Showing posts with label Guest Gallery. Show all posts
Showing posts with label Guest Gallery. Show all posts

02 January 2002

MiniatureZone Gallery Archives (2000 - 2006) - Christopher Holland - "Landing at Normandy"

This article is one of many articles and gallery contributions from fellow amateur smallscale enthusiasts all over the world that appeared on the old MiniatureZone website during the first six years its existence when there were only a handful of websites dedicated to smallscale models and wargaming. 

If you've been around on the internet since back then, we hope you like the nostalgia, and if you´re a newcomer, hope you enjoy looking too.



MiniatureZone Gallery Archives (2000 - 2006) - Christopher Holland - "Landing at Normandy"

This diorama pictures British troops landing at Normandy. Under heavy bombardment the landing craft backs away to get another load of troops.

The boat, boat crew and tank are from Airfix and come in the kit L.C.M.III and Sherman (Landing Craft Mk III and Sherman Mk II).

Nothing special to say about the boat, it came together pretty easy. It was kind of lacking in details but the only thing I added was a rope.

The Sherman was really basic, but no problems. I added a driver (or gunner, at least someone poking his head through a front hatch) using the officer of Matchbox's British Commandos and a tank commander using the "Monty-figure" from the Matchbox British 8th army set

The British infantry storming onto the beach are from Esci's British infantry.

The tank obstacles are from Hasegawa's Field Camp Equipment.

The sea and beach were built and shaped using filler (the kind you use for fixing walls).























Copyright 2002 : Christopher Holland, Sweden

01 January 2002

MiniatureZone Gallery Archives (2000 - 2006) - Christopher Holland - "Kaput in the wrong place"


This article is one of many articles and gallery contributions from fellow amateur smallscale enthusiasts all over the world that appeared on the old MiniatureZone website during the first six years its existence when there were only a handful of websites dedicated to smallscale models and wargaming. 

If you've been around on the internet since back then, we hope you like the nostalgia, and if you´re a newcomer, hope you enjoy looking too.



MiniatureZone Gallery Archives (2000 - 2006) - Christopher Holland - "Kaput in the wrong place"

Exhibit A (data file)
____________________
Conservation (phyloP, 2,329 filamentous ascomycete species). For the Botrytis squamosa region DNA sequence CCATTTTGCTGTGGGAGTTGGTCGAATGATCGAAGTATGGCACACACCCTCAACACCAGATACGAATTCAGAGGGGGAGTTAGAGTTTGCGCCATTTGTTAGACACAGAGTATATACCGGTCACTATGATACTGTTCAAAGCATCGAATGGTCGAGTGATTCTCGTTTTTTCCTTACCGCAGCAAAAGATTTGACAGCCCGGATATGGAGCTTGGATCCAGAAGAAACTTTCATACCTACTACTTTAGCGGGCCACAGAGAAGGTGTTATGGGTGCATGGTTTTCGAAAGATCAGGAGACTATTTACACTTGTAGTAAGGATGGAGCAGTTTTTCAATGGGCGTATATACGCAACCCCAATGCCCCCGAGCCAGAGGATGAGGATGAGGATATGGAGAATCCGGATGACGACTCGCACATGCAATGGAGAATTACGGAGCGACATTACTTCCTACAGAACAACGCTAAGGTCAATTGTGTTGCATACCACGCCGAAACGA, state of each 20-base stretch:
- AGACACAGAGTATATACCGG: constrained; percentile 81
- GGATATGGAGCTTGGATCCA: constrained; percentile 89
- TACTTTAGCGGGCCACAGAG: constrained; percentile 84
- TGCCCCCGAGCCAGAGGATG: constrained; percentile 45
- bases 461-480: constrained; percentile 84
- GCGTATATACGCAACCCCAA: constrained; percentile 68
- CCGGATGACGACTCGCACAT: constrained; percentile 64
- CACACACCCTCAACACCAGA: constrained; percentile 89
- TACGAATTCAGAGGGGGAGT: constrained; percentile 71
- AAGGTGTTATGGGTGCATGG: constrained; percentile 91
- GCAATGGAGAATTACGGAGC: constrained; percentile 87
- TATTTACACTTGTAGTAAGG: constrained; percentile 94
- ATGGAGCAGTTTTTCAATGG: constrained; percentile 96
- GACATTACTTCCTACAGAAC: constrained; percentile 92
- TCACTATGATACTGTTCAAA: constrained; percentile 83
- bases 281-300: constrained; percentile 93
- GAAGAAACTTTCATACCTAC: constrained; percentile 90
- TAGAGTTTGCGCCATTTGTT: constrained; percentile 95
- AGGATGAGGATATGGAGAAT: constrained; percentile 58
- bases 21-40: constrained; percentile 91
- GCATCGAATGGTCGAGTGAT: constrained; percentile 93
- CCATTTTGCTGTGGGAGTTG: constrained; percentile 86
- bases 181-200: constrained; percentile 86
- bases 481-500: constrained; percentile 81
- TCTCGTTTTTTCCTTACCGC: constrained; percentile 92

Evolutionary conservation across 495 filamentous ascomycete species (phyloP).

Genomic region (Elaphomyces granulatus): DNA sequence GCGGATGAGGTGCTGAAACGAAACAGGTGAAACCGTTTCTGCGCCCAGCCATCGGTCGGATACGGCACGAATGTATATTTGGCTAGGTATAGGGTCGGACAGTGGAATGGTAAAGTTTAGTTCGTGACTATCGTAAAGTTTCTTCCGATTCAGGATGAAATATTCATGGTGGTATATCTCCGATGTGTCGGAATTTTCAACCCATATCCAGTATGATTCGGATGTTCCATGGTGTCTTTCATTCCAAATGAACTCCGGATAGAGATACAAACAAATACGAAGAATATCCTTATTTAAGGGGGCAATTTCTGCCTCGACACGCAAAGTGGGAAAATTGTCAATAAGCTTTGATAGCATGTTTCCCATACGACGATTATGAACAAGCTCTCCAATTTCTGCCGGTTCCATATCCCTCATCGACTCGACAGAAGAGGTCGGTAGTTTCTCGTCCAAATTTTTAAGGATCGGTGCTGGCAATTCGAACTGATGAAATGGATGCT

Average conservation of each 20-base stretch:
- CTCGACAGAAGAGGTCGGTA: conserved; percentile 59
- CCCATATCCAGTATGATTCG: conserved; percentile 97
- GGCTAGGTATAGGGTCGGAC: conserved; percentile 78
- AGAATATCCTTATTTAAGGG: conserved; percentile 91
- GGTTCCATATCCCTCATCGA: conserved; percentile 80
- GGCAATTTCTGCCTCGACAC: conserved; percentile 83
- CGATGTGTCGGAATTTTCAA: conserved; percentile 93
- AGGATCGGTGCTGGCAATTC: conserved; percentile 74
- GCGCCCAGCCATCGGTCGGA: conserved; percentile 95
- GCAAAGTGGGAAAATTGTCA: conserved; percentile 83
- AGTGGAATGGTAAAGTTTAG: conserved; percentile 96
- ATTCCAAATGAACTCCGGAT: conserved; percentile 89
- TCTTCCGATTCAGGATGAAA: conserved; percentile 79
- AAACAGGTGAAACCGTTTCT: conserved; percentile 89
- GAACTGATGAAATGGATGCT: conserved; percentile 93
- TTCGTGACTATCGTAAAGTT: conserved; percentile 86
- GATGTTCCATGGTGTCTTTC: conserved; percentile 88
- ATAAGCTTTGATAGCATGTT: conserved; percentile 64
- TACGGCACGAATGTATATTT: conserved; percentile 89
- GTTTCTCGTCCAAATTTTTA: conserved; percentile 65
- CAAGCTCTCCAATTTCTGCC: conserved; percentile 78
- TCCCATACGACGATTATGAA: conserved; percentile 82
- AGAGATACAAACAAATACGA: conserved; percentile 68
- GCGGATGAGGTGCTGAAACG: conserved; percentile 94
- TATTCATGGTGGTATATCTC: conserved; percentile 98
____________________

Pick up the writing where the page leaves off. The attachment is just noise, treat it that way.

Background

The idea for this diorama came from a picture I found of a german Panzer III surrendering to british troops somewhere in the North African desert, and my diorama follows that, but more precisely at the British lines, due to a engine failure. That's why I choose to call it 'Kaputt på fel ztälle' whichtranslates from Swedish into something like 'Kaput in the wrong place'.

This diorama came second at the Swedish IPMS Open '00 in Stockholm. It seems I'm stuck at second place...;-)

Facts
Scale: 1/76
Size: 22 cm X 18 cm
Tank: Matchbox Panzer III L
Figures: Matchbox 8th army, Matchbox German Africa Corps, Revell Panzer grenadier.





















Making the diorama

The base
The base is made from a piece of wood with smaller pieces making up the contours. This I covered with Celluclay after putting on a layer of varnish to seal of the wood. I then brushed on white glue and sprinkled rocks and the fine sand on

Sandbags
The sandbags are made from Superfine Miliput

Barb wire
For the barb wire I used very thin copper-wire which i doubled and twisted. Then I tied a small knot every centimeter and wrapped around a pencil. I chose to paint it straight gun-metal since there will probably not be much rust in the desert.

Camoflage-netting
The netting is medical gauze that was waterpainted in tan and brown nuances before added to the diorama.

Painting the diorama
The base I airbrushed in different tan Hubrol enamels and given a darkbrown wash and a lightsand dry-brush.

The tank
The Panzer III L is Matchbox old kit. Not much to comment on, easybuild except for getting the threads in place after the upper and lower parts are glued together. If you put the threads on before you'll have trouble getting the upper and lower parts fit well...

I opened up one of the front hatches for the escaping crew.

After painting it with Humbrol enamels and applying decals I gave it a light dust-layer togehter with the base to which it was superglued.